In Souliere’s recent works, such as Point of Origin (2008) and many of the works in the exhibition at TNG, she replaces mass-produced laser-cut graphics on road signs with hand-cut patterns based on traditional motifs.  In these the reflective vinyl retains the grammar of the familiar graphics it replaces but to an uninitiated audience the patterns resist reading in a reversal of the usual direction of the superimposition of one language and/or culture over another.  Reasserting the culturally specific in place of the generic sign subverts the notion that such signs are not subject to interpretation: no graphic, representation, or sign can be universally or unambiguously understood.  Learner drivers have to learn not only how to read the road but how to read—and by implication, obey—the signs regulating road use.  Here, Souliere’s interest in the exercise of authority is highlighted in the works that take the shape of signs that would ordinarily carry directives, for example a “stop” sign or speed limit, and the underlying subtext is fundamentally about whose law is being asserted through such signs? What is the legitimacy of that law? And over whom does it have authority?  In other related works, the artist’s focus has shifted from signs that ordinarily assert directives to those that give directions.  In these works to most viewers the sign no longer gives directions, but the legends and mythology referenced in the motifs—recognisable to a specific audience—speak of other types of directions or guidance for the journey of life, knowledge passed down from generation to generation.  In one installation of these signs, they were accompanied by the kind of tape that is usually put up around a crash site, investigation area, or hazard.  Instead of acting as a barrier to the visitor’s body, it was adhered to the floor, zig-zagging across the entire floor-space of the gallery, demarcating or claiming the ground as a kind of “no-go zone” but which was overlooked and trodden over by most visitors.  This exhibition GPS: The Good Red Road (at Peloton, Sydney, in 2009) commemorated a road trip the artist, her mother, and sister made between Vancouver and Seattle and the numerous signs they saw acknowledging First Nation reservations along the way.  In her TNG exhibition the hazard tape not only crosses the ground but extends across most walls of the gallery, even wrapping around architectural details and fittings.  As a wall drawing it registers far more prominence within the overall installation than the artist’s previous use of hazard tape, making it far more difficult for a visitor to miss that they have just been walking over part of the work once they are within the space.  Here a visitor’s unwitting transgression of a basic gallery taboo is a subtle but powerful metaphor for historical disregard of indigenous land-rights.  The way in which the visibility of the lines drawn by the tape changes according to whether you are inside or entering the space emphasises how the perception of boundaries shifts according to perspective.  In fixing the tape to the walls and the floor, rather than it being temporarily suspended between different points as in its ordinary usage, the artist territorialises the gallery space in a gesture that speaks of reclamation: demarcating lines that cannot be successively drawn and redrawn.


Central within the space of the main areas of the TNG exhibition sit sand bags, as if refusing to “perform” their expected function (to weigh down the base of a temporary sign or barrier).  Without the standing sign to signal their presence, the sand bags are like “sleeping policemen” or speed-humps in the gallery: obstacles lying in wait to trip an unsuspecting or unobservant visitor, in spite of the conspicuous detailing with high-visibility reflective fabrics on their covers.  This work perhaps more than any other in the exhibition provides an insight into the artist’s unique sense of humour and subversiveness.  Here, not only has the sign itself been completely removed but its authority has been reduced by the artist to “dead weight”.  Amongst other installations where the artist has deployed obstacles within the gallery space, the artist has made a series of works with road barriers.  With these, in a similar approach to the works using road signs, Souliere has replaced the common graphics with her own emblems and installed the barriers with the main horizontal bar only supported at one end and the other end resting on the ground: as if in the process of being dismantled.  This is another example of her “upsetting the order” with which the objects that she appropriates and embellishes are usually encountered.  It points not only to the ad hoc appropriation of barriers in street protests but to a more subtle defiance of the standard stance of a barrier, in what the artist has described before as “a gesture that indicates First Nations people are not subject to a conforming structure, like the ‘Indian Act’.”  In this sense, Souliere’s use of readymades in her hybrid forms is very particular: she often combines mass-produced objects with the trace of her hand in gestures that reassert traditional practices over appropriated industrially-made materials.  This is demonstrated, for example, in Connections / Disconnections, 2007, where a standard hazard lamp is transformed into a totem decorated with a “headdress” of reflectors and telecommunications wire.  This is one of the works that refers most pointedly to how much indigenous culture and language has been lost with European contact, colonisation, and subsequent government interventions.  Souliere identifies many parallels between indigenous issues in Canada and Australia, with the legacy of Canada’s residential schools program and Australia’s Stolen Generation being the most damaging in terms of disenfranchising aboriginal people from their heritage.  The works Souliere made around the time of Connections / Disconnections were a direct response to the Australian government’s announcement and implementation of the Northern Territory National Emergency Response in 2007.  Widely criticised as a throwback to discriminatory, paternalistic policy this involved measures such as: the suspension the permit system, which had previously enabled indigenous community councils to control entry to their lands; compulsory acquisition of townships held under the title provisions of the Native Title Act (1993); quarantining of welfare benefits in designated communities; the deployment of additional police and the army; and the suspension of the Racial Discrimination Act.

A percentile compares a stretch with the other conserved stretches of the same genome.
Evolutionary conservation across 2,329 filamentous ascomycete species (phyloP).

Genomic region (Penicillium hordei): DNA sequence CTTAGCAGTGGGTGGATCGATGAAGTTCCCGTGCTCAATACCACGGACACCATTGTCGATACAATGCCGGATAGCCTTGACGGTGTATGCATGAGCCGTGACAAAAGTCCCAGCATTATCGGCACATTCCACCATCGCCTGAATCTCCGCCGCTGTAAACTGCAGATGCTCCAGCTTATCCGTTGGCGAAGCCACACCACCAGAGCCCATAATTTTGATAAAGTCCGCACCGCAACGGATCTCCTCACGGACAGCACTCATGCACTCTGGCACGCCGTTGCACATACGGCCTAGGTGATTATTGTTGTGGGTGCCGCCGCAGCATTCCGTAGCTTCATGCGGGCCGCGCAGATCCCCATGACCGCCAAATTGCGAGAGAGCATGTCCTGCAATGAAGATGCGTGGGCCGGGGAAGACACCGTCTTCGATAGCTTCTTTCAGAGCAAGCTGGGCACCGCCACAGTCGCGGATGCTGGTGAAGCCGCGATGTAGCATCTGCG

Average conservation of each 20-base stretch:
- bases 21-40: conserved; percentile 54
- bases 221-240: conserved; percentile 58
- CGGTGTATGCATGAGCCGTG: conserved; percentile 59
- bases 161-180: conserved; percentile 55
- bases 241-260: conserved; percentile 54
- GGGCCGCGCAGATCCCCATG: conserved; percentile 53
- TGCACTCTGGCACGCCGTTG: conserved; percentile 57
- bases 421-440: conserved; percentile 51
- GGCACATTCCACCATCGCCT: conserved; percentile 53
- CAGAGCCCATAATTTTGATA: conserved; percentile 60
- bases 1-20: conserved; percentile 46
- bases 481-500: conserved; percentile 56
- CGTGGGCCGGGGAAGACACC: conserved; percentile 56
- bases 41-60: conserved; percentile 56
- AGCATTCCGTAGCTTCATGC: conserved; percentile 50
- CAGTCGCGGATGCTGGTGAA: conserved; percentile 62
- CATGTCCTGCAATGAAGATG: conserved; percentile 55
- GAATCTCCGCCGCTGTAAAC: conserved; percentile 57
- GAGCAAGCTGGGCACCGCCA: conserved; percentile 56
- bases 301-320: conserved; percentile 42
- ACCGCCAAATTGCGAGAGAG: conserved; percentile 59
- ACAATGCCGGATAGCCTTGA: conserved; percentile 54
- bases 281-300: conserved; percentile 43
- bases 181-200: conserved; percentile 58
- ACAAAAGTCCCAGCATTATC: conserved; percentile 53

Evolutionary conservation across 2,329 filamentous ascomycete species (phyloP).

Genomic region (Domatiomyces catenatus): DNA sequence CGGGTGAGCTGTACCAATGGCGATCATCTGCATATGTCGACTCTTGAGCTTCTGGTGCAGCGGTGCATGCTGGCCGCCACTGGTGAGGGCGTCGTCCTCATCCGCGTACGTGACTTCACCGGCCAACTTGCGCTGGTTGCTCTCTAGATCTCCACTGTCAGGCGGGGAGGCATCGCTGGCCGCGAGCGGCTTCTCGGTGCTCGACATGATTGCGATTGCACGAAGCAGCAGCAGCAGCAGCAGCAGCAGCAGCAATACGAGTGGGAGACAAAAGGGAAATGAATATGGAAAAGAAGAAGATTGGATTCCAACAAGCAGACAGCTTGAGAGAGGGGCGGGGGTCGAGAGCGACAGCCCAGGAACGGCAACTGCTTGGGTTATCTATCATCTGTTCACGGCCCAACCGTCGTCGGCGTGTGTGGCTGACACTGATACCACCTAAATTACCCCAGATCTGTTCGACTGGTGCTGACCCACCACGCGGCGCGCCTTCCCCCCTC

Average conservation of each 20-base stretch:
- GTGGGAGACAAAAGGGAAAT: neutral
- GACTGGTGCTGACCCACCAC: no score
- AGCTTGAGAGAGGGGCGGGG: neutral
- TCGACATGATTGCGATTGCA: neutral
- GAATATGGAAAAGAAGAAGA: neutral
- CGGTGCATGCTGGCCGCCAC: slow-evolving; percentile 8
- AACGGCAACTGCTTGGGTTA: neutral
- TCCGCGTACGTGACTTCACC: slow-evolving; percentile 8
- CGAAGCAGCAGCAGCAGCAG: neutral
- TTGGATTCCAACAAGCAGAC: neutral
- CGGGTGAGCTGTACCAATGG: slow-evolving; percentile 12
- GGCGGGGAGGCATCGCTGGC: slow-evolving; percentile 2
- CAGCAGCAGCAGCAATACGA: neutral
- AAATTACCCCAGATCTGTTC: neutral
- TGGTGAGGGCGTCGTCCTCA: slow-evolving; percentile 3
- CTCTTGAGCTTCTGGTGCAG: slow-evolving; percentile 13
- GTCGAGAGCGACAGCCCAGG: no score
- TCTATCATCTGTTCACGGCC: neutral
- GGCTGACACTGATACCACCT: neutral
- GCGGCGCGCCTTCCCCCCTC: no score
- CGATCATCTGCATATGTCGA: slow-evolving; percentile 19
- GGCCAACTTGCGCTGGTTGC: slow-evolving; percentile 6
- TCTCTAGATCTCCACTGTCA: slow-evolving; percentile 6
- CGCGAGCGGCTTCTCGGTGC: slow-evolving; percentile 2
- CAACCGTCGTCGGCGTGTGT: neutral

Lights and reflectors recur throughout other works, notably the Thunderbirds series made from headlamps and the Young Binessiwags series made from taillights (both from 2006).  These draw on the almost ubiquitous urban experience of driving in slow-moving, heavy traffic and watching lines of these lights weaving through each other.  They are also heavily influenced, as referenced in the titles, by the Thunderbirds or Binessiwags legend in Anishinabek mythology: the flashing of the Thunderbird’s brightly lit eyes creating lightning in a storm.  Customarily, shiny or reflective objects would be hidden during a storm, to avoid attracting the Thunderbird.  In the repetition of facing reflective surfaces in the sign and barrier installations, and the use of assemblages of multiple lamps containing both lights and reflectors, there is a logic of accumulation.  Within this narrative, as latent storm attractors and creators they hold the potential of a self-perpetuating, self-accumulating storm cycle.  In the context of The Good Red Road, the two Thunderbird-related series refer to how the balance in life’s journey is changed by travelling with others and on paths already mapped out.  In other words, following others in this logic of accumulation is a way of life that is out of balance.  At the heart of Souliere’s work there is an exploration of the incommensurability of The Good Red Road—a way of living and acting that is sustainable—with a mainstream North American and Western lifestyle that is intrinsically bound to the socio-economic cycle of mass-production and consumption.  Exhibiting in Calgary, a city dominated by the oil industry, the broader and more pervasive contexts of the road and car-related references layered through Souliere’s work are heightened.  Essentially, this work poses the question of where these roads are leading us and asks why we are not heeding any of the warning signs.

  Claire Taylor, 2010